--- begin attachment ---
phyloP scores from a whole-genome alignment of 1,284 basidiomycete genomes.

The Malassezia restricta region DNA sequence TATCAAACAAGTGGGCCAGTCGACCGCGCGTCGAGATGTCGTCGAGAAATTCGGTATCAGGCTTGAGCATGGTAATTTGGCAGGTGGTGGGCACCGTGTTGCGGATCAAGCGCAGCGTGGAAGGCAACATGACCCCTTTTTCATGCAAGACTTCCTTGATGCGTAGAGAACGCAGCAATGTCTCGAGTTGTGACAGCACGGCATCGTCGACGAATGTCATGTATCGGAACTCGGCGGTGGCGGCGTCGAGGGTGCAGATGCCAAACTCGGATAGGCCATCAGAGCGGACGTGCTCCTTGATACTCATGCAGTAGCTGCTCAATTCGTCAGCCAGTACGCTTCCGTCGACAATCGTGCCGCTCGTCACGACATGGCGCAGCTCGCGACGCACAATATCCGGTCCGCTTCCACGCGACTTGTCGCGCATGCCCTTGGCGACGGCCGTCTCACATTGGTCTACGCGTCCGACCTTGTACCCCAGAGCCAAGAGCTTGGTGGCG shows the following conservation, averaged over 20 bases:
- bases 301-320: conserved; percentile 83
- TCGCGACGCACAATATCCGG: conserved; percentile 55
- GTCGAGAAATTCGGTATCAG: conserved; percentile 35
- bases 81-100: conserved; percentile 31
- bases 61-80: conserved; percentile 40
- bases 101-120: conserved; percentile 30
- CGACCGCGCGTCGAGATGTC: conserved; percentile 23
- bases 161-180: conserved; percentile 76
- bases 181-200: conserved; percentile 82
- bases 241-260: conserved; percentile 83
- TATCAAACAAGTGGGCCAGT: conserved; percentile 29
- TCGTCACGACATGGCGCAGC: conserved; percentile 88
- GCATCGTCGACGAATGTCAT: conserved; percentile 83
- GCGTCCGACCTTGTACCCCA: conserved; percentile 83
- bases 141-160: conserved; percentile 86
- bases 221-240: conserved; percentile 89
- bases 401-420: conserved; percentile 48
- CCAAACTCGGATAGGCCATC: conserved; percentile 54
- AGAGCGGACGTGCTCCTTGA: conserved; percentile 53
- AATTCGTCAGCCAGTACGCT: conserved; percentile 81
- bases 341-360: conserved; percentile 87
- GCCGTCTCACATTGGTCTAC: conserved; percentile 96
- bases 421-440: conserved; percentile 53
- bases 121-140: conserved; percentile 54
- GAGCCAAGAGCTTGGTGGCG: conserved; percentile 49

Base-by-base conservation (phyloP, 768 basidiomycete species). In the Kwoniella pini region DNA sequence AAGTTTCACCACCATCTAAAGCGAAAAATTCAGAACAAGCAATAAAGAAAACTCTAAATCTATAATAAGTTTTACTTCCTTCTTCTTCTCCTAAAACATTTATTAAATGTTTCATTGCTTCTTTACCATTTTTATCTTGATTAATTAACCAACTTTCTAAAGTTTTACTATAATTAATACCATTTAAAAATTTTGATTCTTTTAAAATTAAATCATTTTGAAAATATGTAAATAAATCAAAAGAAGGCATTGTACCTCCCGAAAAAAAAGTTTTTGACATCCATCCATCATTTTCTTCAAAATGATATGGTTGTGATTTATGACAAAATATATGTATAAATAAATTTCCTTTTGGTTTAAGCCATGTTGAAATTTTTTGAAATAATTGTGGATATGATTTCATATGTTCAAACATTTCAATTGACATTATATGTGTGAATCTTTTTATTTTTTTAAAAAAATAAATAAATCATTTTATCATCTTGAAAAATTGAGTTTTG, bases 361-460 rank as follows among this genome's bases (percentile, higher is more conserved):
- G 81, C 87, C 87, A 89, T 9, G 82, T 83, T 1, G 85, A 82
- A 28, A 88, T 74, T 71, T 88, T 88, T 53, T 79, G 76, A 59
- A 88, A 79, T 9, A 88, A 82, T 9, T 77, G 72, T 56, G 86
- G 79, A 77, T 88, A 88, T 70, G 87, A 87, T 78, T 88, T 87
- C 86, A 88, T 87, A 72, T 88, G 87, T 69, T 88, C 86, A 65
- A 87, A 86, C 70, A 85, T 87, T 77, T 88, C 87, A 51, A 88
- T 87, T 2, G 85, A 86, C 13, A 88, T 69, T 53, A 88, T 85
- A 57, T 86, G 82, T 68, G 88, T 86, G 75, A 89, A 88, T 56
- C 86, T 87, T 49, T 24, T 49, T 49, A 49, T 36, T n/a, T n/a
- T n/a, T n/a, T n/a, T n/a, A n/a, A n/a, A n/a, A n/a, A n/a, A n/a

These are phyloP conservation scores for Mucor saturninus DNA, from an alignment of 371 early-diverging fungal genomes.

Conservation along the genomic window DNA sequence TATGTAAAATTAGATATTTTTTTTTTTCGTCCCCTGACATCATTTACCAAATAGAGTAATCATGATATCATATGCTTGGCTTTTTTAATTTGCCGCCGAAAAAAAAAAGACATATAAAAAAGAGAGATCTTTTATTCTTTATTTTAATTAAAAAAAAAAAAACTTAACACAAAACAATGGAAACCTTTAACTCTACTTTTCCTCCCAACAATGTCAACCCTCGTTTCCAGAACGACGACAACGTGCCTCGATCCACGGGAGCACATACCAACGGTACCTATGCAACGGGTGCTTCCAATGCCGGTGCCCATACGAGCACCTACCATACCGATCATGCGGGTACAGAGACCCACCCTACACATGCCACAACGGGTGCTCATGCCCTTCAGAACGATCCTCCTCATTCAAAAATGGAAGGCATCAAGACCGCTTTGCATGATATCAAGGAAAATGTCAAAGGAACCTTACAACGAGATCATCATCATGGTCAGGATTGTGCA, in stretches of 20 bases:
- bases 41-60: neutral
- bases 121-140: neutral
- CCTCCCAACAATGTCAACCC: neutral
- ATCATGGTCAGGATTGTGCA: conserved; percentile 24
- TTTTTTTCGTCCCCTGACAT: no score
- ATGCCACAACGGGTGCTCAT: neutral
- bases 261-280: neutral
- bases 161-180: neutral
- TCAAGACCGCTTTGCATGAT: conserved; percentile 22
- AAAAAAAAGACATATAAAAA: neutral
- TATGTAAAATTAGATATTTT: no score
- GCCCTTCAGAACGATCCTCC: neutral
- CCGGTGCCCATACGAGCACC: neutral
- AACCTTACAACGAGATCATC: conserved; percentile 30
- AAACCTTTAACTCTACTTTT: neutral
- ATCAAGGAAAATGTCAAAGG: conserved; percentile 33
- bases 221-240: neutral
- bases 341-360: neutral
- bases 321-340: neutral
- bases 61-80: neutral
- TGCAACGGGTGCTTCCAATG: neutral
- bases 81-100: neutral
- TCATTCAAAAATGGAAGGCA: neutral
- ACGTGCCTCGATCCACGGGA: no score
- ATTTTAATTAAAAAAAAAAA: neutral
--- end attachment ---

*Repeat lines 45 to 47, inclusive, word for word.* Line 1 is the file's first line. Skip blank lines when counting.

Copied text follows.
- TTTTTTTCGTCCCCTGACAT: no score
- ATGCCACAACGGGTGCTCAT: neutral
- bases 261-280: neutral